“Jersey Devil” by Loner’s Society


Loners Society is a band out of South Carolina who believes in the resurgence of 45 records. I like their thinking! I used to love listening to my collection of 45s when I was a kid. So what if I’m ancient, I found these guys through the magic of the Internet, so that makes up for it!

You won’t find a lot of “southern fried indie rock and roll” like Loners Society on my iTunes playlists, but one song from this band may be making its way into my collection. It’s the B-side of a “45” single called “Pinstripes” inspired by the New York Yankees. Flip it over and you’ll hear “Jersey Devil,” a mellow indie rock track with lyrics that reference “the Pines” as well as figurative comparisons to the outcast aspect of the Jersey Devil creature. The song picks up tempo at about a minute into the song and it becomes pretty breezy for a track about a monster that lives in the woods. I can switch to it for a breather in between Alice Cooper and The Misfits on my Halloween playlist! The 45 style single is $1.98 at their site.

The Loners Society Facebook page lists some of their influences such as Neil Young, The Lemonheads, The Eels, Tom Petty, and Bob Dylan, Sam Cooke, The Wallflowers, and Ryan Adams. Presently the band is signed to King City Records and are touring around the Carolinas. You can check them out at their official site http://www.lonerssociety.com or on their Facebook page http://www.facebook.com/lonerssociety.

New Jersey’s Great Pop Culture Moments Vol.46: Derek Jeter’s Taco Hole


Derek Jeter promoted his imaginary restaurant when he hosted a December 2001 episode of Saturday Night Live. The hysterical commercial jingle was sung to the tune of The Beach Boys’ “Kokomo.”


“I think you’ll agree that we’re one of the top 5 Mexican Restaurants in all of Northern New Jersey. It’s Derek Jeter’s Taco Hole off Route 3 in Nutley, New Jersey next to the Kinko’s and El Duqe’s Shoe Repair.”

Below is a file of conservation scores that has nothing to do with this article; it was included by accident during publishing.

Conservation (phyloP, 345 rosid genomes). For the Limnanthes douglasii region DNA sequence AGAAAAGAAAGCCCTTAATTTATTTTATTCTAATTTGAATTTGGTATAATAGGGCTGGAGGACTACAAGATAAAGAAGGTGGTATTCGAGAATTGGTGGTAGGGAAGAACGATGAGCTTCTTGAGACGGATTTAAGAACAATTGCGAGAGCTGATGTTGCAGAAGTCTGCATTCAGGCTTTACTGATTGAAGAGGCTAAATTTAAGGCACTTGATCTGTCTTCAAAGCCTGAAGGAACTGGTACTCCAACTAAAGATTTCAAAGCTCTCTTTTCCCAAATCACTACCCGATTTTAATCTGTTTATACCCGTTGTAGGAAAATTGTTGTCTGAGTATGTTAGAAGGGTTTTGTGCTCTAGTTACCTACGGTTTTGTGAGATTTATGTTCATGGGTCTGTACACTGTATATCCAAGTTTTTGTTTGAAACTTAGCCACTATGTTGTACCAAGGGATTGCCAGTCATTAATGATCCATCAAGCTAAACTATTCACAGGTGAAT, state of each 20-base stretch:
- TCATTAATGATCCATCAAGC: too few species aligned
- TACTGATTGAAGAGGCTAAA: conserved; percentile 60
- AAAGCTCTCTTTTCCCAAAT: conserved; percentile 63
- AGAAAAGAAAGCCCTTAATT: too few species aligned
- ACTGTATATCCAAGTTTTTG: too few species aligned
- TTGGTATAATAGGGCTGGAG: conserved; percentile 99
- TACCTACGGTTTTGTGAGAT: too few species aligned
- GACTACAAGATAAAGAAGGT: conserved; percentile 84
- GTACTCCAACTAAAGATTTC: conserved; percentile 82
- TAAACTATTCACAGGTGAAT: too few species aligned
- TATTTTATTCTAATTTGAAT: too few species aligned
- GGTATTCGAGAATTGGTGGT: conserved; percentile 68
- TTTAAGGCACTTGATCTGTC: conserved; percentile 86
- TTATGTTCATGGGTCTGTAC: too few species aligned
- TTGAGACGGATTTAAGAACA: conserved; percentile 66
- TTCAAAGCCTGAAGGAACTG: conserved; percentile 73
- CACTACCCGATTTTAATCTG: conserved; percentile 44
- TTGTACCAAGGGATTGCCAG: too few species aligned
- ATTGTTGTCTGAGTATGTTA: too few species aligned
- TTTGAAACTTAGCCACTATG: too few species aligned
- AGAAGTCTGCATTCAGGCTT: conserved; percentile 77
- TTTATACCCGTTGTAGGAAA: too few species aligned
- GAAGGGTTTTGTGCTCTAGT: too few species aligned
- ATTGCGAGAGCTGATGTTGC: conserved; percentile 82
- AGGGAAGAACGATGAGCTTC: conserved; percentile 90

“Thaaaat’s where I wanna go…Derek Jeter’s Taco Hole!”

NJ T-Shirt Tuesday 56: Trenton Thunder

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You’ll probably spend more money bringing your family to the movies than if you brought them all to a Trenton Thunder game. Just saying. If you’re like me and you can’t stand driving into The Bronx to see a Yankee game, this is the next best thing. Well, of course that’s a lie because the next best thing would be watching the Yanks on your crazy expensive, intricately designed, and unnecessarily powerful home theater system. But going to a Trenton Thunder game is not a bad choice either since they are the minor league double A team of The New York Yankees. Don’t think for a second that you’ll see some shitty team either, The Thunder have won several division titles as well as 2 league titles in 2007 and 2008. Great tickets are available at their official website. The Trenton Thunder’s home games are played at Mercer County Waterfront Park in Trenton NJ.

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New Jersey’s Great Pop Culture Moments Vol. 34: Brewster’s Millions

“C’mon, this is Hackensack, New Jersey, no scout comes here you understand that? A train’s going through the outfield right now…” – Spike Nolan, Brewster’s Millions